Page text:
Paul Verhoeven shocks, subverts rape-revenge genre in ‘Elle’

Sony Pictures Classics/Courtesy
"Elle" | Sony Pictures Classics
Grade: A-

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Only Paul Verhoeven could create a film that opens on a black screen to the unforgiving sound of vehement sex and cuts sharply at the loud orgasmic conclusion of the encounter to the resolute stare of a fluffy, green-eyed cat. This starts off Verhoeven’s hallmark flash and bold cinematic structure, elements that are omnipresent in “Elle.” While the film seems to be hiding any allusion to a purposeful and meaningful discussion of political relevancy with its luridness, the subversive qualities are definitely there.

“Elle” is adapted by the American screenwriter David Birke from the novel “Oh…” — written by the popular French novelist Philippe Djian. The script rolls out the disturbingly unapologetic and thrilling story of its proper, Parisian heroine, Michèle Leblanc, played masterfully by French icon Isabelle Huppert. Michèle is a confident, beautifully middle-aged woman who rules her life with an intimidating wit and hardness; she owns a successful fantasy-adventure video game company with her closest friend Anna (Anne Consigny) and wades through an endlessly eccentric, soap opera-esque family. When the truth strikes that the opening scene is one of savage sexual assault, it’s hard to fathom Michèle’s response of apparent nonchalance. In reality, the absurdity of her inaction is explicable through the complexity of her life and her history.

Michèle’s life is teeming with men, but her polished sarcasm never slips as she remains unencumbered by their insecurities and demands. There’s the large staff of male employees at her office who seeth with sexism and discontentment but whom she ignores with casual disdain. There’s Michèle’s affair with Anna’s husband, Robert (Christian Berkel), begun in a vague attempt to relieve her sexual desire and her jealousy of her ex-husband Richard (Charles Berling) — who consistently dates young, pretty graduate students. And there’s Michèle’s handsome, albeit dense, married neighbor Patrick (Laurent Lafitte) who is the fantasized sex toy of her binocular’s gaze.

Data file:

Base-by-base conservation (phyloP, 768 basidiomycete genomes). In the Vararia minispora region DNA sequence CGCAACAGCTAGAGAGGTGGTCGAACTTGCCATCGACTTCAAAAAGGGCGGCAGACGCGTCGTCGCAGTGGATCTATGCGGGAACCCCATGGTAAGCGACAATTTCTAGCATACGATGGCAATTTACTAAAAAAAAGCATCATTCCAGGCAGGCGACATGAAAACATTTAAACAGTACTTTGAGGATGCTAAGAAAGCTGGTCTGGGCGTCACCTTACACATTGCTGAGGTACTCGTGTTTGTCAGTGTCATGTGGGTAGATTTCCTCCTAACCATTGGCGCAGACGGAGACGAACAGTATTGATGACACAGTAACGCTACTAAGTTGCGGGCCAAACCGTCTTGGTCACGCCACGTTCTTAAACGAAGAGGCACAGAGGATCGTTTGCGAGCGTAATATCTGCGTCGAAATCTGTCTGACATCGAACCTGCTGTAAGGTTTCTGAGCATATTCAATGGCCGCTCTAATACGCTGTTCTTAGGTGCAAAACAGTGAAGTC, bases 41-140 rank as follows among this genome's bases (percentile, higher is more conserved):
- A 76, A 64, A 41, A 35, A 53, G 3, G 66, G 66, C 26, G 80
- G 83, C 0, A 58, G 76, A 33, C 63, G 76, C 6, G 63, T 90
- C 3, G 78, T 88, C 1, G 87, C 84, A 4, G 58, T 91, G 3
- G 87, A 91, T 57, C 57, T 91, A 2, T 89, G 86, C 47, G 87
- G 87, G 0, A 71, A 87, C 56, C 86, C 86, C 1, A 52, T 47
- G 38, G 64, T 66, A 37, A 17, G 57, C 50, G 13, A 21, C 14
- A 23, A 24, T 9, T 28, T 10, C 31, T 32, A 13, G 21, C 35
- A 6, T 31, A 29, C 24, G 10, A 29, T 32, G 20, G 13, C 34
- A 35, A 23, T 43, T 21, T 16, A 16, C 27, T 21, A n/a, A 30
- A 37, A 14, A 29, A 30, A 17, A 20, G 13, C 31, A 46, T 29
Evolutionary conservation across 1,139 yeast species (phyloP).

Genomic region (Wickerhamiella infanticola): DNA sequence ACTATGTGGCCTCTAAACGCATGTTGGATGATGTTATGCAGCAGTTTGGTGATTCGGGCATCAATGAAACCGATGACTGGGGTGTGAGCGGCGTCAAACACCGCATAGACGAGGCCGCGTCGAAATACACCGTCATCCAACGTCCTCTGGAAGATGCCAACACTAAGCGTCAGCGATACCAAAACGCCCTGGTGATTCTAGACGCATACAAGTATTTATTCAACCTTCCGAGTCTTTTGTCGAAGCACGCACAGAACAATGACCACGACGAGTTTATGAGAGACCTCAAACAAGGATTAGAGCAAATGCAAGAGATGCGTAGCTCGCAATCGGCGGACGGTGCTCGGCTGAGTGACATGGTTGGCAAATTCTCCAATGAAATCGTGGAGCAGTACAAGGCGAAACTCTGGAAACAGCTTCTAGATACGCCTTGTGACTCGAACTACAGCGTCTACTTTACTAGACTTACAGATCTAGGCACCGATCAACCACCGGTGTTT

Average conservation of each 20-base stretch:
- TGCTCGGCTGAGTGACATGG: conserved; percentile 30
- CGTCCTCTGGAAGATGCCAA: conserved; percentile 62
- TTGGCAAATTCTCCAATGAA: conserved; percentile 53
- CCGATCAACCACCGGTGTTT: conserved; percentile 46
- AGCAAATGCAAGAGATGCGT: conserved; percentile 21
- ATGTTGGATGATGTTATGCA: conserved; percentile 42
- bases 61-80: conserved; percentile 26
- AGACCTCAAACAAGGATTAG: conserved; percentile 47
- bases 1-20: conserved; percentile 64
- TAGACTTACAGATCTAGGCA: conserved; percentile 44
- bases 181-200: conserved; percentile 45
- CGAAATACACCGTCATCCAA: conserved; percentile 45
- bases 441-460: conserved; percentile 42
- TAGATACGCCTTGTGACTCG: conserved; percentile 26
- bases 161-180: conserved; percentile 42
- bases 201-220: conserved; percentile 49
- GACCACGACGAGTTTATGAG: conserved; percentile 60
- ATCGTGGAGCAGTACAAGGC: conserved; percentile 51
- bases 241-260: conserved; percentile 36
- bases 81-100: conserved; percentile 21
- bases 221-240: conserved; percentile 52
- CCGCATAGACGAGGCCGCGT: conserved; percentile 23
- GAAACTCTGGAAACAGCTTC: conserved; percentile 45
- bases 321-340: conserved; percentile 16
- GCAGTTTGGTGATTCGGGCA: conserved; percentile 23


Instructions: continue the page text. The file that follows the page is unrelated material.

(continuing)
Michèle’s father is her one male weakness, adding a depth to her character that is entirely necessary. What isn’t necessary are the particular horrors of her and her father’s story. The subplot acts as a crutch, justifying Michèle’s relatively insensitive exterior and her absence of immediate femininity in a way that alienates her from the audience and fundamentally weakens Verhoeven’s film.

But most of the detailed side stories of Verhoeven’s numerous characters and their relations with Michèle are important. Verhoeven is a flamboyantly visionary director and he doesn’t aim to create a work of concision or conclusiveness around an exclusive exploration of rape and revenge — he creates a film that’s unrestrained plot mirrors the messiness and complexity of a life that encompases imminent and faceted dilemmas. And it works because of Huppert. She shines through the heavy-handed distractions because she presents a quiet, emotionally layered performance, embodying a nuanced character and communicating the weight of her interactions in slight smiles and tonal shifts. Where the score toes the line in telling the audience how to feel, Huppert contrasts that blunt directness with profound subtlety.

There isn’t an apparent singular thesis to Verhoeven’s film, but if there’s a conflicted observation to pull from it, it would be that men often feel threatened by women who are definitive in what they want, both in and out of the bed. Women who want sex — especially a woman like Michèle, who harbors an equal carnal desire and willingness for a bizarre fetish as her male counterpart — scare men because they threaten their masculinity. Throughout the film, the violent scenes that occur progress in an excessive and gratuitous repetition of similar staging and unswaying intensity that is nearly un-stomachable; what began as startling became slowly normalized.

It’s frightening from a perspective of female empowerment that a case of violent rape can transition so smoothly, almost subconsciously in Michèle’s head, from plots of revenge to an erotic fantasy where she can validate a feigned state of nonconsent.

This is a large grey area of political correctness that Verhoeven boldly explores, landing at a possible conclusion, tossed out in a line of dialogue by Michèle: “Shame isn’t a strong enough emotion to stop us doing anything at all.”

“Elle” confronts the audience with this shame, but the film dares the audience to think about it.

Contact Olivia Jerram at [email protected].